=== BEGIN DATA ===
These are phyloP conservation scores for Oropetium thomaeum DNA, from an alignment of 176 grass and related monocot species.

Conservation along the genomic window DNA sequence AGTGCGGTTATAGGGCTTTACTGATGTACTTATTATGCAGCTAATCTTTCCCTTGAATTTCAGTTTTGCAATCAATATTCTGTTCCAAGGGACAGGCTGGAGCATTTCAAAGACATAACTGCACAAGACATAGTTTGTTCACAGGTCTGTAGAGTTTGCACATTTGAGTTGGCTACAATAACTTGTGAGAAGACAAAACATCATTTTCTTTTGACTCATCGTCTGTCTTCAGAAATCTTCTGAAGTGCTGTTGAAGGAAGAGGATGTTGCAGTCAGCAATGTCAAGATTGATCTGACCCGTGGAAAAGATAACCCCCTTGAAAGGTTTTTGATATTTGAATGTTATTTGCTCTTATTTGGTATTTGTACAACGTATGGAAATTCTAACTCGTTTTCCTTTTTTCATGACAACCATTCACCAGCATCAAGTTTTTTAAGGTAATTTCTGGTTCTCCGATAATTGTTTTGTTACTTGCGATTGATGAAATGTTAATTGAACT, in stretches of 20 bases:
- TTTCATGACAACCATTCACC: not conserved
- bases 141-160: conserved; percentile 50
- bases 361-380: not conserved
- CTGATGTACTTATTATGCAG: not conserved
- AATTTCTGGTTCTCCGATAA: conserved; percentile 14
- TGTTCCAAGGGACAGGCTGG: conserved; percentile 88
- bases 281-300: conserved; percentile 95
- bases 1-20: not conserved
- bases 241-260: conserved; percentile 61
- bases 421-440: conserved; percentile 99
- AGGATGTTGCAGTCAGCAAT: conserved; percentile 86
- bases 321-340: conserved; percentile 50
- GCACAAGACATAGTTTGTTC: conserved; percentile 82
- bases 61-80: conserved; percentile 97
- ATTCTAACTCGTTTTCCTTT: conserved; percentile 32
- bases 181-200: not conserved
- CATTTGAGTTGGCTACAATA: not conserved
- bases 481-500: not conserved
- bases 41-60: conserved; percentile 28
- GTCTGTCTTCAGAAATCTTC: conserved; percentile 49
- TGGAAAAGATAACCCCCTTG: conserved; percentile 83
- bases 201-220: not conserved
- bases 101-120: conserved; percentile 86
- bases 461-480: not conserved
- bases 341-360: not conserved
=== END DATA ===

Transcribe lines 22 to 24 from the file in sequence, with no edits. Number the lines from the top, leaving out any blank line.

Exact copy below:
- GTCTGTCTTCAGAAATCTTC: conserved; percentile 49
- TGGAAAAGATAACCCCCTTG: conserved; percentile 83
- bases 201-220: not conserved